Home' Trinidad and Tobago Guardian : November 15th 2015 Contents NOVEMBER 15 • 2015 www.guardian.co.tt SUNDAY BUSINESS GUARDIAN
STOCKS | SBG9
The stock market slumped to
its second-biggest weekly loss
of the year Friday, breaking a
streak of six consecutive weeks
of gains. Fears that the holiday
shopping season will be a dud
tanked retail stocks.
Retailers ranging from department stores
to dollar stores plunged after Nordstrom posted
disappointing third-quarter results, just as
Macy s did earlier this week.
The price of oil continued to slide on evi-
dence that global supplies are still rising. The
dollar could get even stronger, further pres-
suring oil and other commodities and affecting
mining and energy companies.
The Dow Jones industrial average fell 202.83
points, or 1.2 per cent, to 17,245.24. The Stan-
dard & Poor s 500 gave up 22.93 points, or 1.1
per cent, to 2,023.04. The Nasdaq composite
index slipped 77.20 points, or 1.5 per cent, to
Concerns about retail sales and skidding
commodities prices have eroded the gains
from October s big stock market rally. Stocks
have now lost ground seven of the last eight
days. Overall the S&P 500 is down almost 2
per cent for the year.
Nordstrom sank US$9.51, or 15 per cent, to
US$53.96 after reporting weaker sales. The
company also cut its forecast for the year.
Macy s had done the same on Wednesday.
The holiday shopping rush will kick into
high gear with Black Friday in two weeks. Fol-
lowing several weak reports from retailers,
investors are becoming worried that sales will
be poor during that period, which is a crucial
moneymaker for retail companies. Macy s and
Nordstrom both hit two-year lows Friday.
Consumer discretionary stocks were by far
the worst performing group in the S&P 500.
JC Penney s results were about equal to ana-
lyst projections, but its stock lost US$1.35, or
15.4 per cent, to US$7.44. Video game retailer
GameStop sank US$7.35, or 16.5 per cent, to
US$37.18. Watchmaker Fossil Group plunged
US$18.62, or 36.5 per cent, to US$32.39. Fossil
posted disappointing earnings Thursday after-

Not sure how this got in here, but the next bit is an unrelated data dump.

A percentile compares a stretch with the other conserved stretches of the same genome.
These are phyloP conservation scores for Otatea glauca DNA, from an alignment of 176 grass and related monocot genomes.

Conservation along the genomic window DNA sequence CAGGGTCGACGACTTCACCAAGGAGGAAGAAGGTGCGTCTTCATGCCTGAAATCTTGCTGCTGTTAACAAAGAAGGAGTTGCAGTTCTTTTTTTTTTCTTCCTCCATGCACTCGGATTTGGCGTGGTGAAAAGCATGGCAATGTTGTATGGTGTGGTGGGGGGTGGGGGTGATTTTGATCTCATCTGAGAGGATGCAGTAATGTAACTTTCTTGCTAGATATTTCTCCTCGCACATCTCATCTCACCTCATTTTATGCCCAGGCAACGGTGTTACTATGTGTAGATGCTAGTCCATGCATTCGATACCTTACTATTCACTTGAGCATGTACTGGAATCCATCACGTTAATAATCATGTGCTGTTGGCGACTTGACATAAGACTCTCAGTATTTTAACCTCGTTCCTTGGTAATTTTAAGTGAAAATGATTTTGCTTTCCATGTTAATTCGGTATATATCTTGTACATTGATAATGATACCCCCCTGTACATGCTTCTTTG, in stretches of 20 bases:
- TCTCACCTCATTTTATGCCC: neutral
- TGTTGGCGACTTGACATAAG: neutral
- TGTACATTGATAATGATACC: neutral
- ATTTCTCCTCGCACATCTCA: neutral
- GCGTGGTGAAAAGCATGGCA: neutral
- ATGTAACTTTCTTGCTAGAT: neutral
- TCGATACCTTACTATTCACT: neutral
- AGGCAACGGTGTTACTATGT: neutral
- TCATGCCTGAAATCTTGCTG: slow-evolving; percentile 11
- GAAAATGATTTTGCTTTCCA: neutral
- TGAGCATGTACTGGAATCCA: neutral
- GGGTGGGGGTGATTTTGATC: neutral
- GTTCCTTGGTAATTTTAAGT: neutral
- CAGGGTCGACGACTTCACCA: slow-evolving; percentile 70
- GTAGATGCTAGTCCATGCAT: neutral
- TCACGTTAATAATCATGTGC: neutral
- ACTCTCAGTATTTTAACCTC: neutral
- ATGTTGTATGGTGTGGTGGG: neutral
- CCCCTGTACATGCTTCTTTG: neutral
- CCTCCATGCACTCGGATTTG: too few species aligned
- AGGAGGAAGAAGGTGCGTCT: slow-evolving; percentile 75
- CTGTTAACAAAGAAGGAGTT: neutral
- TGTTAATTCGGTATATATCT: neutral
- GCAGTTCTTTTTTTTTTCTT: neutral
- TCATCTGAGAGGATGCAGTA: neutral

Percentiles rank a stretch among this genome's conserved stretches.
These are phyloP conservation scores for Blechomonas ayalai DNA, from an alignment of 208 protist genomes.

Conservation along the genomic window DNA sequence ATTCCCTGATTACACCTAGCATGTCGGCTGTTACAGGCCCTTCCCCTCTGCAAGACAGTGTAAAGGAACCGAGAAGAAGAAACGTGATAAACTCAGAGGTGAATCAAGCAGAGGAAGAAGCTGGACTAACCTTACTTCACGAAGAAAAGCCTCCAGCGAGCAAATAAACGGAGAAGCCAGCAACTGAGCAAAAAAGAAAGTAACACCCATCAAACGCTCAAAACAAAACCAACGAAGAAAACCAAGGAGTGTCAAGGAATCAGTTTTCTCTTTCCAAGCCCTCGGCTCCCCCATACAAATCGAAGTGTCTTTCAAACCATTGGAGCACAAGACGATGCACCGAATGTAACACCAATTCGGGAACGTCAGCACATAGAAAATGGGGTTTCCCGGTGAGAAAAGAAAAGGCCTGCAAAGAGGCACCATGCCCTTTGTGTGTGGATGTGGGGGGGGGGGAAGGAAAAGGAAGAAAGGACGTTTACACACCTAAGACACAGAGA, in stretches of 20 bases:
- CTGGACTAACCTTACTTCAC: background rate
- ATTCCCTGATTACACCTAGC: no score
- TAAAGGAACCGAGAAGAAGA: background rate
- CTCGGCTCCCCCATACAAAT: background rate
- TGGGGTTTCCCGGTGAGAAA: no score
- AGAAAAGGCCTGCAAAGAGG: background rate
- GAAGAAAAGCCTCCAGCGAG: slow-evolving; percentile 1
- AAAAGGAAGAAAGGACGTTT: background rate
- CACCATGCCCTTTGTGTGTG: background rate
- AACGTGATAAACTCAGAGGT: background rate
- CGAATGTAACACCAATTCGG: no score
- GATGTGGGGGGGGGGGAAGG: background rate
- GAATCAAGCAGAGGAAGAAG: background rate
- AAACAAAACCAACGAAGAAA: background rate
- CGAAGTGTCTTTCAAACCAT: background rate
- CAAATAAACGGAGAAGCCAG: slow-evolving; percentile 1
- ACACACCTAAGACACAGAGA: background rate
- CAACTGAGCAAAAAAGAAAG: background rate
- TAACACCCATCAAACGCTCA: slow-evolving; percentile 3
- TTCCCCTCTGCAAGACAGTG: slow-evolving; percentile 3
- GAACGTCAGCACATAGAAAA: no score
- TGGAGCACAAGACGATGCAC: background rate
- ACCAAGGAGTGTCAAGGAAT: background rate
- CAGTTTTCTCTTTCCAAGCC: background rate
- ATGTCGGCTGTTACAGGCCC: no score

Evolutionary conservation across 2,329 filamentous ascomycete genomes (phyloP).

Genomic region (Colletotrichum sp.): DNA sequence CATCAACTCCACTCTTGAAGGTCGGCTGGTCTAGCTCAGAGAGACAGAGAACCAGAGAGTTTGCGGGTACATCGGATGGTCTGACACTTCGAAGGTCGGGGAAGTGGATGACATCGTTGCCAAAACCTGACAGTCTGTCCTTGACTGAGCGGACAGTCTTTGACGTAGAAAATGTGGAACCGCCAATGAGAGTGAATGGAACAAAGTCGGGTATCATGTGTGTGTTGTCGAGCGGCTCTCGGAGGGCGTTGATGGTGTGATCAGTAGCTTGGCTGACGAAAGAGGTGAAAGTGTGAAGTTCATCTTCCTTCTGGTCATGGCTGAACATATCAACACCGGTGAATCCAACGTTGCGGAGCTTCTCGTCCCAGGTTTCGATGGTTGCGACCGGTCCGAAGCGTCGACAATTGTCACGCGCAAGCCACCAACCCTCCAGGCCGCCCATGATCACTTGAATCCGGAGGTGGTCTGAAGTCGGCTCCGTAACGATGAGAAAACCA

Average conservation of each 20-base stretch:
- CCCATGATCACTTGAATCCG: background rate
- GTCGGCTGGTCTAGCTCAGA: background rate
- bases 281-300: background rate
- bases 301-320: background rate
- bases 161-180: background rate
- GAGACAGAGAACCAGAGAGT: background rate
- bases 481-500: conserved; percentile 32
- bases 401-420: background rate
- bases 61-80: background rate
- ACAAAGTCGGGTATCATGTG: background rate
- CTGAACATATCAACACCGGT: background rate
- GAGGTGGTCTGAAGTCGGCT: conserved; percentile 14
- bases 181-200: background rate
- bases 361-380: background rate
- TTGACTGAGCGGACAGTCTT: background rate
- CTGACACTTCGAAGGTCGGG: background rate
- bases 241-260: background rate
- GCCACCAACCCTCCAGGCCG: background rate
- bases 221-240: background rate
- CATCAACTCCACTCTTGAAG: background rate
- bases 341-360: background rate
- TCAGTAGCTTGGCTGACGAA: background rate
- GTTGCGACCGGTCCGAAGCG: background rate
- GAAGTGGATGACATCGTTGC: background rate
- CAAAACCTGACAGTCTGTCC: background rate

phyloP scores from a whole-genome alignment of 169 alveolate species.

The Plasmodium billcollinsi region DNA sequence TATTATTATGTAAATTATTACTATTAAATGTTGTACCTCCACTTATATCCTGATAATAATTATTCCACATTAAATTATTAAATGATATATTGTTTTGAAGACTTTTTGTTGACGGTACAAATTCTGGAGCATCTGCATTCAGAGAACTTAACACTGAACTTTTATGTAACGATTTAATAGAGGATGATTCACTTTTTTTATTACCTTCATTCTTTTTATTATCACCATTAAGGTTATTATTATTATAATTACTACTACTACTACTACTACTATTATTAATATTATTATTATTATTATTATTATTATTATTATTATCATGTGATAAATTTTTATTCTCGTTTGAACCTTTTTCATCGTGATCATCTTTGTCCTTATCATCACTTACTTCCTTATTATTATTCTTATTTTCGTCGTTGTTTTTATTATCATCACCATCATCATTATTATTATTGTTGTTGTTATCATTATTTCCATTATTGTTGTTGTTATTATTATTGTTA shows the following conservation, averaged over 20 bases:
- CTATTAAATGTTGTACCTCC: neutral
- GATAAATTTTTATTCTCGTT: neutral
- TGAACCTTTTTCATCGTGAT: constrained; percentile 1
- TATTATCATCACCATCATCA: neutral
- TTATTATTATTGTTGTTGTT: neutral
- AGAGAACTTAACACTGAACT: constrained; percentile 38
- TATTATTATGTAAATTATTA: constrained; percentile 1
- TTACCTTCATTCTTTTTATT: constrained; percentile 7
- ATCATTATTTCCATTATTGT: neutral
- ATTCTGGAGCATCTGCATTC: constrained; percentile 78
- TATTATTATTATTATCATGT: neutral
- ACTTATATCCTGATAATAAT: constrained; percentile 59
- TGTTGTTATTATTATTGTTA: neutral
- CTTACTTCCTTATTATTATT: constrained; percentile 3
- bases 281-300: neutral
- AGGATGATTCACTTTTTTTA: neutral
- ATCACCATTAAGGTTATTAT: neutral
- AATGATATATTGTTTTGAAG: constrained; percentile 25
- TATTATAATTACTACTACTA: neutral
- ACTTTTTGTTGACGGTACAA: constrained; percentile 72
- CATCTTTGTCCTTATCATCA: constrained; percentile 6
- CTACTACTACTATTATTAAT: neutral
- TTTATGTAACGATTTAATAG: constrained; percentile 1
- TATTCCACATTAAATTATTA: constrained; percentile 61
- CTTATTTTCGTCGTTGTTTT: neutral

noon and also said it will buy activity tracker
maker Misfit for US$260 million. Its shares
hit their lowest level in five years.
Compounding those worries was a govern-
ment report showing that US retail spending
edged up just 0.1 per cent in October, a bit
less than analysts expected. Prices charged by
farmers, manufacturers and other producers
fell in October. The figures show there is little
sign of inflation in the US economy. When
inflation is higher, consumers have an incentive
to spend more money.
Stifel Nicolaus analyst Richard Jaffe sug-
gested the widespread selling was an overre-
action. Shoppers will spend plenty of money
this holiday season, he said, and while they re
spending more money on smartphones and
TVs and other big items than they used to,
there will still be plenty of socks and sweaters
given as gifts over the holidays.
"Christmas is boxed gifts," Jaffe said. "There
will be a lot of gift giving, a lot of apparel
Jaffe noted that Americans shopping habits
have changed a lot over the last few years.
Consumers are spending more on homes, cars,
and vacations. Aging baby boomers don t buy
clothes as often as they used to, and younger
shoppers are more interested in technology.
The price of oil continued to fall after the
International Energy Agency said commercial
inventories reached almost three billion barrels
at the end of September, a record. The IEA
also said growth in global demand will slow
down next year. Oil prices have dropped
because demand can t keep up with ever-
increasing supplies. The strong dollar makes
dollar-denominated commodities costlier to
buyers using yen, euro and other currencies.
US crude slumped US$1.01, or 2.4 per cent,
to US$40.74 a barrel in New York. It s dropped
about 13 per cent this month and is at its
lowest price since late August. Brent crude,
which is used to price international oils, lost
45 cents, or one per cent, to US$43.61 a barrel
Jim Ritterbusch of the oil trading firm Rit-